Priority-based Wormhole Networks
Dr Leandro Soares Indrusiak is a faculty member of University of York's Computer Science department, and a member of the Real-Time Systems (RTS) research group. His current research interests include on-chip multiprocessor systems, distributed embedded systems, resource allocation, cloud computing, and real-time networks, having published more than 140 peer-reviewed papers in the main international conferences and journals covering those topics (nine of them received best paper awards, the last one in 2018). He has graduated eight doctoral students over the past ten years, and currently supervises three doctoral students and three post-doc research associates. He graduated in Electrical Engineering from the Federal University of Santa Maria (UFSM) in 1995 and obtained a MSc in Computer Science from the Federal University of Rio Grande do Sul (UFRGS), Porto Alegre, in 1998. He held a tenured assistant professorship at the Informatics department of the Catholic University of Rio Grande do Sul (PUCRS) in Uruguaiana from 1998 to 2000. His PhD research started in 2000 at UFRGS and extended his MSc work on design automation environments for microelectronic circuits. From 2001 to 2008 he worked as a researcher at the Technische Universität Darmstadt, Darmstadt, Germany, where he finished his PhD and then lead a research group on System-on-Chip design. His binational doctoral degree was jointly awarded by UFRGS and TU Darmstadt in 2003. He is a principal investigator of EU-funded SAFIRE project, and a co-investigator in a number of other funded projects. He serves as the department's Internationalisation Advisor, and has held visiting faculty positions in five different countries. He is a member of the EPSRC College, a member of the HiPEAC European Network of Excellence, a senior member of the IEEE, and a member of York's Sciences Faculty Board.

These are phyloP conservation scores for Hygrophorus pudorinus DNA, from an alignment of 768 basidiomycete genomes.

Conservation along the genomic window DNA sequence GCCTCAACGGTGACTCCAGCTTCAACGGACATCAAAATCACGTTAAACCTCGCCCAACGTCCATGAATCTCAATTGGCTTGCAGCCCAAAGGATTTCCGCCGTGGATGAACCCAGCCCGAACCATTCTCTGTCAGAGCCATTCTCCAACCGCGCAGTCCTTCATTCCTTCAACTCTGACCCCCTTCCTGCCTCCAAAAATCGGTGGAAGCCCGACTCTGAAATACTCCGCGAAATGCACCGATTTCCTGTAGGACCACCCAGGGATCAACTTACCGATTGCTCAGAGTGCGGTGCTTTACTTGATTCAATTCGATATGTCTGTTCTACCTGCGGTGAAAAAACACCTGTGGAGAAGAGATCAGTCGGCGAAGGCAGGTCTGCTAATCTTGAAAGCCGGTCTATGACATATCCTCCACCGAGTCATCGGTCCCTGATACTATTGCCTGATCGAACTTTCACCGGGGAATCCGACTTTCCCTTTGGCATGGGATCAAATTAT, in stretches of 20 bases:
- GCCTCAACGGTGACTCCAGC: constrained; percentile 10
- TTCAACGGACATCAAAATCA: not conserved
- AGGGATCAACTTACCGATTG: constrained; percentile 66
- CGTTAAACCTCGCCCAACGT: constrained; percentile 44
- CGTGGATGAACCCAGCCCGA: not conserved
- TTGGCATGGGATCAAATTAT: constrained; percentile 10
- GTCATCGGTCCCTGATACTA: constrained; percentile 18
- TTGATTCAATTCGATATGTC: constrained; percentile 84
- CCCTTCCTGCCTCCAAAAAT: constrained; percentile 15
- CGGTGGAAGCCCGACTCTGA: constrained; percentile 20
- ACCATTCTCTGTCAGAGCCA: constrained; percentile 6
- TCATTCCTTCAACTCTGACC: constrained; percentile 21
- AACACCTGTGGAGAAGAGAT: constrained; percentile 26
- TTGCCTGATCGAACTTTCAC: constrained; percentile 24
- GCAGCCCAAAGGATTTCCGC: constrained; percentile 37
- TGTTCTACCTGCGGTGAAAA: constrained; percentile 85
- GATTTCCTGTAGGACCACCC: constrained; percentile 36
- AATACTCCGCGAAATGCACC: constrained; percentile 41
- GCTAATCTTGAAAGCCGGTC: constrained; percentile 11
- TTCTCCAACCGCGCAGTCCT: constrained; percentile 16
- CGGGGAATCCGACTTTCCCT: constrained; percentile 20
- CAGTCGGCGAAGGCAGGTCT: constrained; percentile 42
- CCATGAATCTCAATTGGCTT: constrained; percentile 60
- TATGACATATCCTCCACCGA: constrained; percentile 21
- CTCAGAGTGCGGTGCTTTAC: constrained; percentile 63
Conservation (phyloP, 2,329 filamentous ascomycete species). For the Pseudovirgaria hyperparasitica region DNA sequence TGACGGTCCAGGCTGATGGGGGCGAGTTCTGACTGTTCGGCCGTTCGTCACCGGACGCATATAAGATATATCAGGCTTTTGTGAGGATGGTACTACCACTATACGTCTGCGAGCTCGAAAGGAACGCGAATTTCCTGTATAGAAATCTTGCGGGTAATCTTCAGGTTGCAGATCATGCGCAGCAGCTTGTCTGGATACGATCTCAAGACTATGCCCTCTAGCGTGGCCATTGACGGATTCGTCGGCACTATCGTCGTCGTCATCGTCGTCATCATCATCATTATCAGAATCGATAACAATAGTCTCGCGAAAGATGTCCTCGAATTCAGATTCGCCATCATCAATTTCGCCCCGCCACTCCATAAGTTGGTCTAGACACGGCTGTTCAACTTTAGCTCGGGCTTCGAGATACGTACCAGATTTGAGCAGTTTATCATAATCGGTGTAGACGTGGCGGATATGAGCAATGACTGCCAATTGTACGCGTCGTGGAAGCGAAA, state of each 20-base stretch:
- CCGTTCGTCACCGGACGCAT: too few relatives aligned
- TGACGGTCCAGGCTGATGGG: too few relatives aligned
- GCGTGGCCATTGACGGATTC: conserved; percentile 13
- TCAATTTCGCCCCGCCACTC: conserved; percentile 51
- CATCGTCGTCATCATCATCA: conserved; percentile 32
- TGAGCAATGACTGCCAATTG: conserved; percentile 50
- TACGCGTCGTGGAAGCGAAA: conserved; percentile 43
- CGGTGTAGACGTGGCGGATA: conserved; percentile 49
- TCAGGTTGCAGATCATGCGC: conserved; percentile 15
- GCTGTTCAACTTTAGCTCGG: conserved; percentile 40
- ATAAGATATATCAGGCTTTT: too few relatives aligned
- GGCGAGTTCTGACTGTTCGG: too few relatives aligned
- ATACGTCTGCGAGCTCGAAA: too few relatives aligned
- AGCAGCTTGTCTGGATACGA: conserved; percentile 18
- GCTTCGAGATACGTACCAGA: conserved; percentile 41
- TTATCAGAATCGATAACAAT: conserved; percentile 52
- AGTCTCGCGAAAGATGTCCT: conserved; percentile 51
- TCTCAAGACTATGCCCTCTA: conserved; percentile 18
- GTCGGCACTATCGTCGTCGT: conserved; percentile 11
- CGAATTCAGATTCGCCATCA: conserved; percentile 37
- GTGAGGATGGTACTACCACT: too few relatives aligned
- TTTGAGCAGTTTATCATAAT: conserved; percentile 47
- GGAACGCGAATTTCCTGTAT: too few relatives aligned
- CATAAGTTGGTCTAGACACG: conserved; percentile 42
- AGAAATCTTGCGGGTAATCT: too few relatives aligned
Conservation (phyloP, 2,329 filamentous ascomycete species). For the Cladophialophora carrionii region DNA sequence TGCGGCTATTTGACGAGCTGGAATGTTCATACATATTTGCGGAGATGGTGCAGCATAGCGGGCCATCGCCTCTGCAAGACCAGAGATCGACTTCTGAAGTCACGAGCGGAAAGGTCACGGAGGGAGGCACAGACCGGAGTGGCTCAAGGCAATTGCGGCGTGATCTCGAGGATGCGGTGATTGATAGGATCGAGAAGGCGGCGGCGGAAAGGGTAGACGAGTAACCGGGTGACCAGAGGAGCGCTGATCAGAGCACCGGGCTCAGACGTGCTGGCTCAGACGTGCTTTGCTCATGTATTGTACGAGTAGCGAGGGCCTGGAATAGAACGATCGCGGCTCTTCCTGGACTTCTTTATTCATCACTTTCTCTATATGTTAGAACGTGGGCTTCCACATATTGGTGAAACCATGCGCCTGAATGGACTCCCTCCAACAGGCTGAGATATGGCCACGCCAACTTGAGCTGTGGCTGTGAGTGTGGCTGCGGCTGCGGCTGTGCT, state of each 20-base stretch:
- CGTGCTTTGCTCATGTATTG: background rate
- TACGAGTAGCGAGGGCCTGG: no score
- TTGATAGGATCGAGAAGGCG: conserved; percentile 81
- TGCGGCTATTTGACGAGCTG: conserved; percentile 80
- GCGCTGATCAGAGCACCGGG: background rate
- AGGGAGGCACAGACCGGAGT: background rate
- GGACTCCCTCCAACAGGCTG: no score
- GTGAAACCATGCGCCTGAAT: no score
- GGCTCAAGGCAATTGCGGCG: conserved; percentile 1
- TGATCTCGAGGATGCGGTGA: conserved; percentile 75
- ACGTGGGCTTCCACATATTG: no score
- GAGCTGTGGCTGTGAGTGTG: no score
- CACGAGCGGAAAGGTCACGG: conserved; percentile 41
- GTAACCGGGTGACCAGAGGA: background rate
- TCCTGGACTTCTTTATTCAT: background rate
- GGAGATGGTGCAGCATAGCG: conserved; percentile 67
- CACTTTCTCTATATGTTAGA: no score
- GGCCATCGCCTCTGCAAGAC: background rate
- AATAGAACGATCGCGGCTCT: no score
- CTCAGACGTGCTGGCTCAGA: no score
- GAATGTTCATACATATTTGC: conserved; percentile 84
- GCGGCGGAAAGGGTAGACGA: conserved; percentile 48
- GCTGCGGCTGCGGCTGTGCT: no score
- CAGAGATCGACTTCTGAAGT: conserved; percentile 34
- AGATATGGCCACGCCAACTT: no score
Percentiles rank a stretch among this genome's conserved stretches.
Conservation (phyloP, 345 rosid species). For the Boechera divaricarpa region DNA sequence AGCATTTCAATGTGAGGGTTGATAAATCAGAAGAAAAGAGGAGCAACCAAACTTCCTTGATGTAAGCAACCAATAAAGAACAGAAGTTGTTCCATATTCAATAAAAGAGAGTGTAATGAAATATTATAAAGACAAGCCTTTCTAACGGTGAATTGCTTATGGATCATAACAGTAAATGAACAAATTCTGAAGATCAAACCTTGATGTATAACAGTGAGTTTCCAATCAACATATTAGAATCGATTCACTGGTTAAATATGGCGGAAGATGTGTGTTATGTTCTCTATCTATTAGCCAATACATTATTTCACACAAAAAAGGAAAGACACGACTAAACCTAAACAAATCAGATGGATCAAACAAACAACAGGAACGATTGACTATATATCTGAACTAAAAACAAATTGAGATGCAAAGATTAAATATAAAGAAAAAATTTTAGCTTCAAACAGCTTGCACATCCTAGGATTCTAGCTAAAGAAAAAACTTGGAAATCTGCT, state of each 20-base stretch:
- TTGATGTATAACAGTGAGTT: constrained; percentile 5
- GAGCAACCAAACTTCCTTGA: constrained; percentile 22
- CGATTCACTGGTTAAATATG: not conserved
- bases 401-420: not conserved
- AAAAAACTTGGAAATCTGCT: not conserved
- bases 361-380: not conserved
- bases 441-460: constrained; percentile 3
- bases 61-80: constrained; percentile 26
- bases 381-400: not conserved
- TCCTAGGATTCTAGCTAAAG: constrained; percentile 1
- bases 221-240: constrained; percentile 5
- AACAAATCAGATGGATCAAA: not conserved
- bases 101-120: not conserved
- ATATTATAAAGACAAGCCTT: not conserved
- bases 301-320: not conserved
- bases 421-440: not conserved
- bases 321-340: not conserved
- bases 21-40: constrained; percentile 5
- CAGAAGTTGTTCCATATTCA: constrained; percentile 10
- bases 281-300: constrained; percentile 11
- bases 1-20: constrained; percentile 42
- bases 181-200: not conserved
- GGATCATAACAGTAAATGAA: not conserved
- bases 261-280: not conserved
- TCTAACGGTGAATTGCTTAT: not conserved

Wormhole switching is widely used in practice due to small buffering requirements on each network router. This is of key importance in network-on-chip (NoC) architectures, as the small buffers result in low area and energy overheads. However, the nature of wormhole switching allows a single packet to simultaneously acquire multiple links as it traverses the network, which can make worst-case packet latencies hard to predict. This becomes particularly severe in large and highly congested networks, where complex interference patterns become the norm. Different link arbitration mechanisms can result in different worst-case latency prediction models, and recent research has addressed wormhole networks with TDM, round-robin and priority arbitration. In this talk, I will focus on priority-preemptive wormhole networks and will review the latest research on analytical methods aimed at predicting worst-case packet latency over such networks. I will then show opportunities and advantages of using priority-preemptive wormhole networks in the domains of multi-mode, mixed-criticality and secure systems, where the trade-off between flexibility and predictability that is inherent to such networks can be fully exploited.